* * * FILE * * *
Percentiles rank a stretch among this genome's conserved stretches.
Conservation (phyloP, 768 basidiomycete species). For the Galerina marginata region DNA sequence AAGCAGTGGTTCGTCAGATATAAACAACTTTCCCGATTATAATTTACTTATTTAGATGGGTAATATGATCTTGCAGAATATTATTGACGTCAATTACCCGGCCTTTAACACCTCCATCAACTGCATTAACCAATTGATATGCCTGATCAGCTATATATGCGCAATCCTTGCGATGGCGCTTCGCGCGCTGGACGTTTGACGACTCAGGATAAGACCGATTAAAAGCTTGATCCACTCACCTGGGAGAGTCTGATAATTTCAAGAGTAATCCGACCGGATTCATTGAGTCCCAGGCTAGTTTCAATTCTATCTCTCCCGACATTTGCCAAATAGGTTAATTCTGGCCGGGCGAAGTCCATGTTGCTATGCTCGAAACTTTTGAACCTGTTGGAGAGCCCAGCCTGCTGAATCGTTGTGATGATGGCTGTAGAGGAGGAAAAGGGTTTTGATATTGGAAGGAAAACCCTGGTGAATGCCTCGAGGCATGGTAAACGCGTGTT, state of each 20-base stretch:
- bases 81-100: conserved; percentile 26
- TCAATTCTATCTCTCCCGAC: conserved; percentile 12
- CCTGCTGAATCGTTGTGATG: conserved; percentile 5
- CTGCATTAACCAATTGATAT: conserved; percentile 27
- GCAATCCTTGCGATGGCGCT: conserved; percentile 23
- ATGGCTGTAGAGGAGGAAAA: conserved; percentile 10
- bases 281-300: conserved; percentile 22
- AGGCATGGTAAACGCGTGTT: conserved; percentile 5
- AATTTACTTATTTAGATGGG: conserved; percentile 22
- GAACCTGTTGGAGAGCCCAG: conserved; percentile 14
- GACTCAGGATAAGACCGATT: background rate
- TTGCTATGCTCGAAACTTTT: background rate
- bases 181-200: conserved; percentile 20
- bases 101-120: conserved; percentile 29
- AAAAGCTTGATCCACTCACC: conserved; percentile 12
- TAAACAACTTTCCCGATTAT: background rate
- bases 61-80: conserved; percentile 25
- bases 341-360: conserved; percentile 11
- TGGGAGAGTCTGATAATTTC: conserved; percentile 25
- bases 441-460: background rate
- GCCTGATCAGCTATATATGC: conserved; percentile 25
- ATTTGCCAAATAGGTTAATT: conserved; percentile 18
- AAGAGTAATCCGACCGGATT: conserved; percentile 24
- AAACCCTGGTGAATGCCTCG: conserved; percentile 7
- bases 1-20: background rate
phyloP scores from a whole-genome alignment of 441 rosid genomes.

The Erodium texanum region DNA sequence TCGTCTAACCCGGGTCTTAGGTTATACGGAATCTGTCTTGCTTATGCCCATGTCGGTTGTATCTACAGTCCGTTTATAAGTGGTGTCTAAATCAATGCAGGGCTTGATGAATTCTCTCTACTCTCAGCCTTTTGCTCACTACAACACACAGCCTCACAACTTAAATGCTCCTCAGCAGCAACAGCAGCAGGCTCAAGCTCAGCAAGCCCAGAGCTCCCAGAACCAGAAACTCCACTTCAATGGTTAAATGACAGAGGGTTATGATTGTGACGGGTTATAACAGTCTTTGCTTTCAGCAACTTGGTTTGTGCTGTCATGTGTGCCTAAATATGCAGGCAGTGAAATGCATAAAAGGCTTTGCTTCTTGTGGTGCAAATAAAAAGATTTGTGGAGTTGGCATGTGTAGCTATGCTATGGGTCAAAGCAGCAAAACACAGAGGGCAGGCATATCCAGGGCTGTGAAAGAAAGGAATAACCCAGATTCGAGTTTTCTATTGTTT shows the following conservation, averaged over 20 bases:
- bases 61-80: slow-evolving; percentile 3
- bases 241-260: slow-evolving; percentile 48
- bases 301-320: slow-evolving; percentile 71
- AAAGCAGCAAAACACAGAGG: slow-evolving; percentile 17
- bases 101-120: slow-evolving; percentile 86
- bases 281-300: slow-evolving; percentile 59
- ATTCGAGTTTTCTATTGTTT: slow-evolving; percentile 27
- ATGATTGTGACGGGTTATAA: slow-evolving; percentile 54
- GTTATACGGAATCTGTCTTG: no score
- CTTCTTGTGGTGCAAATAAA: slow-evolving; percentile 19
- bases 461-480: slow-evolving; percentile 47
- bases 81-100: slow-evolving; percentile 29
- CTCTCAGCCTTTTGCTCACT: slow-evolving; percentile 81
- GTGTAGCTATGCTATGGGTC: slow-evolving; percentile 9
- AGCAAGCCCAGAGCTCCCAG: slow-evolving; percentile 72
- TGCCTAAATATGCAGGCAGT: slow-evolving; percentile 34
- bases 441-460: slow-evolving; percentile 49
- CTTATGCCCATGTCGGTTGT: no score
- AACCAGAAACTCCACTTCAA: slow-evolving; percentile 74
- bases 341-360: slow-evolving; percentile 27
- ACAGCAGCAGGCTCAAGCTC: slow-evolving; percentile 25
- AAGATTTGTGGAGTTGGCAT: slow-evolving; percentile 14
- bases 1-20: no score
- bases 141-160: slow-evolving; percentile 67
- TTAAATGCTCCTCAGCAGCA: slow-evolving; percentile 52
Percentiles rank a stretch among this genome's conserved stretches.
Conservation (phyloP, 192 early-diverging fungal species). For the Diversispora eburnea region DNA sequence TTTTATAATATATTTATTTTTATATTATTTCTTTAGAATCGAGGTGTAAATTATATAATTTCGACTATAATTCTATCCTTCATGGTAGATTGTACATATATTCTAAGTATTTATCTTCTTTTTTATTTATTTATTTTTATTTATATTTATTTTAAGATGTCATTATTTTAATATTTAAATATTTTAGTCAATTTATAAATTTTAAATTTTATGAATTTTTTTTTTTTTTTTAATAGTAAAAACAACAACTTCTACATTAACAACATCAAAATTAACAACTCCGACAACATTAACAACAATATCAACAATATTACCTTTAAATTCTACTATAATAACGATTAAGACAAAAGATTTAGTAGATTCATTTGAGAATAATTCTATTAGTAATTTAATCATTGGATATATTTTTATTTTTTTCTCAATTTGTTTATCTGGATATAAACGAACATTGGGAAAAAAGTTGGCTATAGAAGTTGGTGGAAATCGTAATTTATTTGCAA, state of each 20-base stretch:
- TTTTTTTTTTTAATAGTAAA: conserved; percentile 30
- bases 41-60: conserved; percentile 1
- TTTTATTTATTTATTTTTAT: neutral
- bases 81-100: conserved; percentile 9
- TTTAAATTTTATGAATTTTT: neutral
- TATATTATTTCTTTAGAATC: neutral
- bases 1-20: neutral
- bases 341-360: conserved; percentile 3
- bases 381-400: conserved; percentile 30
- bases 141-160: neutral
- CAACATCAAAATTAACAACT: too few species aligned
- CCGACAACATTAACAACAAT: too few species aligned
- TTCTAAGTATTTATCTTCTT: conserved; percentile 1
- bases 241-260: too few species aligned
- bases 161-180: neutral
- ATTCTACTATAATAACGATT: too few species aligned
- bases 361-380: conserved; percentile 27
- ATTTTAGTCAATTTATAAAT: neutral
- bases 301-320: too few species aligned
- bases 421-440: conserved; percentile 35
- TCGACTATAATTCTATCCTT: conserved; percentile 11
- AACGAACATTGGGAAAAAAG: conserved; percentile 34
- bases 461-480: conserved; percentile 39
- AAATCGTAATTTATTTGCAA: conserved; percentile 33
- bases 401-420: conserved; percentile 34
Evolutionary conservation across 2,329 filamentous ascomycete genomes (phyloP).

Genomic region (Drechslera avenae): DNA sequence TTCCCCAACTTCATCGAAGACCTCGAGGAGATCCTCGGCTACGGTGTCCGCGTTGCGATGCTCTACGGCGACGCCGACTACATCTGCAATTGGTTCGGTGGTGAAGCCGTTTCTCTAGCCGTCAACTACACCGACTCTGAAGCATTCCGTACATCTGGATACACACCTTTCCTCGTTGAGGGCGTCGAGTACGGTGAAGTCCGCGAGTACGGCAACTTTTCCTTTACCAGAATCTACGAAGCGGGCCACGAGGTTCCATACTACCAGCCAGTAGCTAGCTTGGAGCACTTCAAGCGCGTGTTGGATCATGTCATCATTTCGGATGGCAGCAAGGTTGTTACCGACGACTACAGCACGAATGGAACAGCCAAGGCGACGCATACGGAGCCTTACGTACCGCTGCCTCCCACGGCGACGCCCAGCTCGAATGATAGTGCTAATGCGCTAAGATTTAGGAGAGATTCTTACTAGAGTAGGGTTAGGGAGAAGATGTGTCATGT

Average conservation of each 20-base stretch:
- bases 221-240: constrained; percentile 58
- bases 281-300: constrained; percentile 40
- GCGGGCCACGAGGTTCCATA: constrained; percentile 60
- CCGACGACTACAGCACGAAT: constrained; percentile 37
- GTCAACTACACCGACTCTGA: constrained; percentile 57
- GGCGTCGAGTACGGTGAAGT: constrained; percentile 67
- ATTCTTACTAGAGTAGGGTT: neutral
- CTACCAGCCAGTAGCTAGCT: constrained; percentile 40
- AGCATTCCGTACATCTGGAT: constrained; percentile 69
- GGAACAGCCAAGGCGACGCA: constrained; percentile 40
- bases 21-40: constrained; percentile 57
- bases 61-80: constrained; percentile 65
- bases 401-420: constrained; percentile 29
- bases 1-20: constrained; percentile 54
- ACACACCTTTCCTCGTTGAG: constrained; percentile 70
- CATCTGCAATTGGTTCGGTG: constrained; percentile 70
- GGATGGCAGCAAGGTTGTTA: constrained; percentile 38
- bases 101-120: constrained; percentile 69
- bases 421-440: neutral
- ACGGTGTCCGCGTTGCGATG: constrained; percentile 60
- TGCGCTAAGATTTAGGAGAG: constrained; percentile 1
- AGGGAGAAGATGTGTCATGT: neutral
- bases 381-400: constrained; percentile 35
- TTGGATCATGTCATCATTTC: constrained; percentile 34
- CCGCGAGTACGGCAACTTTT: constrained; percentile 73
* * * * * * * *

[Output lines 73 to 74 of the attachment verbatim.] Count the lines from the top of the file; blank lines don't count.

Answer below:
- bases 361-380: conserved; percentile 27
- ATTTTAGTCAATTTATAAAT: neutral